Now Streaming

Here's what we're loving, bingeing, hate-watching, rerunning, and 'shipping these days. Check back often for updates. Something we need to be watching? Let us know!

The Americans

The most underrated drama on television is back for its final season, with a three-year time jump propelling the Jennings family fully into the Gorbachev era. Elizabeth, now a solo spy, is increasingly run-down with her myriad of assignments. Her former partner in crime Phillip is now out of the game, living a mundane American life trying to keep the travel agency afloat (spoiler alert: the Internet is coming). Paige, no longer a self-righteous Pastor Tim devotee, is learning the ABCs of alien covert ops under her mother's wing. FBI neighbor Stan has moved on from the Soviet detail, but the reemergence of an old ally may draw him back out. With the Jennings story coming to a rapid close, will their identities finally be exposed?

Wild, Wild Country

More than Netflix's latest addition to their "true crime" library, Wild, Wild Country is a measured, well-considered documentary about Indian guru Bhagwan Rajneesh, and his cult of followers who established their own incorporated commune in a sleepy, rural Oregon town in the 1980s. Sensationalized in the media as a "sex cult," what was actually going on in Rajneeshpurim was far more compelling - and far stranger. The doc varies its narration from surviving members of the social experiment and local Oregonians, whose way of life was threatened by the presence of Bhagwan & Co., most notably the magnetic, sadistic, brilliant Ma Annd Sheela, the guru's "personal assistant. Directors Maclain and Chapman Way never linger too long with either party, cutting away just before you're ready to take sides. Get ready for murder plots, bioterror attacks, and lots of orange. 

A Series of Unfortunate Events


The Baudelaire orphans are back for more dire dilemmas, daring disguises, and...alliteration. Neil Patrick Harris once again shines as the dastardly Count Olaf, stalking the orphans to their every destination, now with musical numbers and a few audience-winking asides. The addition of Lucy Punch as Olaf's girlfriend and Nathan Fillion as Jacques Snicket, along with cameos from Tony Hale and David Allan Grier, keep the familiar formula of Baudelaire misfortune from becoming too stale. As in the first season, each new location is played in two parts, conveniently dividing the season into 5 digestible mini-movies mirroring the book series. Though by the conclusion, the orphans seem more unfortunate than ever, there are also more tantalizing revelations about the mysteries of VFD, the Snickets, Lemony's beloved Beatrice, and the real nature of the elder Baudelaire's work. Look away...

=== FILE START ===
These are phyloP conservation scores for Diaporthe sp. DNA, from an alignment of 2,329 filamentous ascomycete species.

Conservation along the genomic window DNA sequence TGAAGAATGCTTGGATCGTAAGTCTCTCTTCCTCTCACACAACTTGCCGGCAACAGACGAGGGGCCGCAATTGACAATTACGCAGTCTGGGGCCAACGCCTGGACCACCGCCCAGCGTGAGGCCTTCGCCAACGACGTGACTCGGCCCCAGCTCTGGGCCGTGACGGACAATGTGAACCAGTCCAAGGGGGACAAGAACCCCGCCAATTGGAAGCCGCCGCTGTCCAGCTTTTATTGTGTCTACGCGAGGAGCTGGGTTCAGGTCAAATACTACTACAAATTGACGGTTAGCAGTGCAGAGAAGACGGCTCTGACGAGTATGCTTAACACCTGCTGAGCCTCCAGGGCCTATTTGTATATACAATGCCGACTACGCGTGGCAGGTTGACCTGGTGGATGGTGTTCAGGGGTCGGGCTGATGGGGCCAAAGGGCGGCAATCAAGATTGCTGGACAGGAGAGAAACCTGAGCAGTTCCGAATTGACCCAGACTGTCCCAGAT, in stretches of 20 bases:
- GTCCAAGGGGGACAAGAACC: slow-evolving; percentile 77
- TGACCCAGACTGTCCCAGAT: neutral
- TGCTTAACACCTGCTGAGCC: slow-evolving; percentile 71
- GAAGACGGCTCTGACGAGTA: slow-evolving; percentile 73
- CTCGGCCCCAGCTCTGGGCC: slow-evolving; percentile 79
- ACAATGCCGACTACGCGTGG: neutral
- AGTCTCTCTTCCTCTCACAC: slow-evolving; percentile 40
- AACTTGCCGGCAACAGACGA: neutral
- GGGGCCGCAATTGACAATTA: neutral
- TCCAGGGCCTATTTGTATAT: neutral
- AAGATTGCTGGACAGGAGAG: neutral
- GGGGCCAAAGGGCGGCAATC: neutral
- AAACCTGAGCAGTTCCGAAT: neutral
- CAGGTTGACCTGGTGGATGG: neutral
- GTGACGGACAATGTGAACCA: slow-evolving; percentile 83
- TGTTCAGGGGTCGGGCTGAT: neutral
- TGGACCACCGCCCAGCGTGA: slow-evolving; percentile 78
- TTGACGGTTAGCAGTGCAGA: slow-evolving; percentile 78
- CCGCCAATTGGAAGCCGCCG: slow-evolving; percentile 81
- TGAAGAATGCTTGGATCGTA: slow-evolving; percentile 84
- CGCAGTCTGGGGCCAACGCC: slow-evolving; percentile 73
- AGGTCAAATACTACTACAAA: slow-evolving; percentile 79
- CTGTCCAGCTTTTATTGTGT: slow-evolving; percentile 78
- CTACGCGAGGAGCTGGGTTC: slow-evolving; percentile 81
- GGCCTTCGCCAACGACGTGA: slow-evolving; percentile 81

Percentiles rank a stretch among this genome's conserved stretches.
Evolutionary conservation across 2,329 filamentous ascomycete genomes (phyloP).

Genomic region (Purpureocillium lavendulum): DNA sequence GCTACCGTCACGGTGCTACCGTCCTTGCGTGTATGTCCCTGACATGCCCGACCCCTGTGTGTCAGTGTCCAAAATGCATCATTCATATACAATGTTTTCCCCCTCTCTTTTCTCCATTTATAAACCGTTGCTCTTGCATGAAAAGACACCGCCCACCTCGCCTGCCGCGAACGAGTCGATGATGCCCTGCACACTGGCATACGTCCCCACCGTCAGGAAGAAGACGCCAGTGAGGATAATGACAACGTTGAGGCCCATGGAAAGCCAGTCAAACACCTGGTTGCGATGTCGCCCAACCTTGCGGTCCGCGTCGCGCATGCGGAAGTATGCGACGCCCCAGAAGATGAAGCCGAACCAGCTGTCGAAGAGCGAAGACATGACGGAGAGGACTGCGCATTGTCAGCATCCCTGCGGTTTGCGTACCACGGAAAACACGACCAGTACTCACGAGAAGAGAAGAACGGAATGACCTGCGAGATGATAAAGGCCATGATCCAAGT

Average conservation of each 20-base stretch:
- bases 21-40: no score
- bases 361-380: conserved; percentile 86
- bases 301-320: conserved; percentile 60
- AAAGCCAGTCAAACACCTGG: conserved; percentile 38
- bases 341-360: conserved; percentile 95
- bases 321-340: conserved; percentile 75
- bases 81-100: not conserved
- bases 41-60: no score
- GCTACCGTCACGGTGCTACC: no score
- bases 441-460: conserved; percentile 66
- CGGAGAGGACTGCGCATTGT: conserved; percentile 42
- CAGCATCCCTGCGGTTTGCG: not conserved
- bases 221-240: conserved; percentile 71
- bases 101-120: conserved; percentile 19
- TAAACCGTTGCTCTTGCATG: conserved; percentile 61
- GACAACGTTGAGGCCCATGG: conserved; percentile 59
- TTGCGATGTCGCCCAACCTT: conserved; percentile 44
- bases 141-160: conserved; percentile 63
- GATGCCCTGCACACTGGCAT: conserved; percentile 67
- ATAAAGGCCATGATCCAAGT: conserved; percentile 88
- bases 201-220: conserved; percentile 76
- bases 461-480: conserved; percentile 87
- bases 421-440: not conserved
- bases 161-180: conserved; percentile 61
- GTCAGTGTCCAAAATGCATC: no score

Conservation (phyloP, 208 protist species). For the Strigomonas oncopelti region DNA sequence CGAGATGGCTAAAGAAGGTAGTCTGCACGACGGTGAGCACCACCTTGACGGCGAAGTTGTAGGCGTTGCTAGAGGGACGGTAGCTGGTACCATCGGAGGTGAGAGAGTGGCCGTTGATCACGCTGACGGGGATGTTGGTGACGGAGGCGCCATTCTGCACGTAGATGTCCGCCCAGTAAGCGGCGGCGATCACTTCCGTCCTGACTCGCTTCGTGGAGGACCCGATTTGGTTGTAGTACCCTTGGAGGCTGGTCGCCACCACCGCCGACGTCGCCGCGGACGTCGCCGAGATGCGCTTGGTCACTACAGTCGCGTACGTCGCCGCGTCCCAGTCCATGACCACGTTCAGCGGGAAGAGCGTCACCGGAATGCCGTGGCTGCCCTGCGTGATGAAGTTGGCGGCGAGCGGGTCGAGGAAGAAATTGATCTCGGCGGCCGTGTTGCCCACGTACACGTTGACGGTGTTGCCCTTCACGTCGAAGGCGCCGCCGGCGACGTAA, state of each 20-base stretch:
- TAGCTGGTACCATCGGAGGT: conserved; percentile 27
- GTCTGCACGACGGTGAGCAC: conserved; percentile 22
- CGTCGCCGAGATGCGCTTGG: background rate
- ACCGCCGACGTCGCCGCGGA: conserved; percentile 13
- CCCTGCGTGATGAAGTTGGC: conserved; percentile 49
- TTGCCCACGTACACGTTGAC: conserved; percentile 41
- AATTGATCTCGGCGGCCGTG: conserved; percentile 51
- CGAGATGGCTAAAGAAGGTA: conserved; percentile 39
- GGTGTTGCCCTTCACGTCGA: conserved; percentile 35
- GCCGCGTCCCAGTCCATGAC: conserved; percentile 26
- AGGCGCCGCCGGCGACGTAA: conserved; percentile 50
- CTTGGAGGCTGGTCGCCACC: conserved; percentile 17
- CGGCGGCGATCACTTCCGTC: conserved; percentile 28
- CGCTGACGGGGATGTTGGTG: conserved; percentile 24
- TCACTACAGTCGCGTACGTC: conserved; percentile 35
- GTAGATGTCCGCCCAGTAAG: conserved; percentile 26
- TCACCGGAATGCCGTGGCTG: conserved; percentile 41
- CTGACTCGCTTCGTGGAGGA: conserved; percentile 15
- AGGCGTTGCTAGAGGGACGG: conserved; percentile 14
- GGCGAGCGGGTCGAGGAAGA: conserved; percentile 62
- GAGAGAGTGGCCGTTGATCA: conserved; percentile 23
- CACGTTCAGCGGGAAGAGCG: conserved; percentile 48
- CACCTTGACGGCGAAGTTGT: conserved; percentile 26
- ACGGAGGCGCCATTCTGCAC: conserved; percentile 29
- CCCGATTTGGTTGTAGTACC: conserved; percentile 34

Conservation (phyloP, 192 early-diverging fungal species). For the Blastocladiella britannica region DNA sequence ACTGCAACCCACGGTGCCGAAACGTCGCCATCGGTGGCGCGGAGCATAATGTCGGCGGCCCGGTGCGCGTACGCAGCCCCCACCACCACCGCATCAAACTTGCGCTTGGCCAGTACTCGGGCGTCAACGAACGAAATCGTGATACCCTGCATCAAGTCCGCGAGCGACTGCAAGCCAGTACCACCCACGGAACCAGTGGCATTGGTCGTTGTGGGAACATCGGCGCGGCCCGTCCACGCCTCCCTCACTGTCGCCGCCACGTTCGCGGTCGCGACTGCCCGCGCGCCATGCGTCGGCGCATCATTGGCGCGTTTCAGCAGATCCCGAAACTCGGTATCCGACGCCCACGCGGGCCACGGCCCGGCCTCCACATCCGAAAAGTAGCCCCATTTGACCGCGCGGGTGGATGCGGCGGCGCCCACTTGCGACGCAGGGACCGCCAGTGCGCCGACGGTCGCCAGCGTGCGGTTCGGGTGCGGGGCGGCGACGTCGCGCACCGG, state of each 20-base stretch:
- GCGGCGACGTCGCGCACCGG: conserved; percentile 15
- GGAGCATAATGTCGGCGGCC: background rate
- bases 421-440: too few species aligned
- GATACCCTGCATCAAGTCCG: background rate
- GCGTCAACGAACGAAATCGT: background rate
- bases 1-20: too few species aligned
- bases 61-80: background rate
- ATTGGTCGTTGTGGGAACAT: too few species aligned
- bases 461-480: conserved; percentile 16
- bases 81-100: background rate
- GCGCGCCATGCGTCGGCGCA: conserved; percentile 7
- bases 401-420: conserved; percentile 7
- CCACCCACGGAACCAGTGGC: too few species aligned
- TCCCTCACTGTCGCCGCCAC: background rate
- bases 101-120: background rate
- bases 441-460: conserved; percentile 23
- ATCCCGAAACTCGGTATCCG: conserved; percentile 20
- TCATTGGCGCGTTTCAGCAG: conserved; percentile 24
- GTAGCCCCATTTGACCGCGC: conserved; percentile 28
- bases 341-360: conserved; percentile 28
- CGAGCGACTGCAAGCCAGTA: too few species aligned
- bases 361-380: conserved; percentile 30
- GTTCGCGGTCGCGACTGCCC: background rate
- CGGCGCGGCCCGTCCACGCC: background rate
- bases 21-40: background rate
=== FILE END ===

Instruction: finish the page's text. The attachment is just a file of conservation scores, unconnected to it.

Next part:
Better Call Saul

Well, Streamers, we finally did it. After years of denial, we are officially on the Breaking Bad bandwagon. While ultimately we can appreciate the well-constructed narrative, impeccable acting, and importance as an icon of the Golden Age of TV, the saga of Walter White just isn't an all-timer in our book (don't @ us). However, the BB universe is rich enough to sustain this spin-off, the backstory of shady attorney Saul Goodman, née Jimmy McGill, and more interestingly Mike Ehrmantraut, the right-hand man and fixer of Breaking Bad baddie Gus. With at least one tolerable and textured female character, Saul is a step ahead of its predecessor, or er, sequel, and elder law isn't as boring as you might suspect. 


We've been trying to get people on board with this show for YEARS. It's like The Mentalist, but good! Charming ne'er-do-well Sean Spencer (James Roday), trained his entire life in the powers of observation by his policeman father (Corbin Bernstein, in a delightful array of Hawaiian shirts), finds his calling in duping the Santa Barbara PD into believing that his knack for solving crimes is due to his *psychic abilities.* He brings his longtime BFF, the uptight pharmaceutical salesman Gus (Dulè Hill) along for the ride. Sean & Gus are comedy gold as a duo, and the show was vastly under appreciated in its time. The show really relies on the mystery of the week format, but really shines in the Mr. Yin/Mr. Yang episodes, a serial killer thread that starts in season 3. And finally, since its removal from Netflix a few years ago, all episodes finally have a streaming platform again on Prime Video. So, Gus, don’t be the last of the international playboys! (You'll get it later).

© 2019 Stream Queens Blog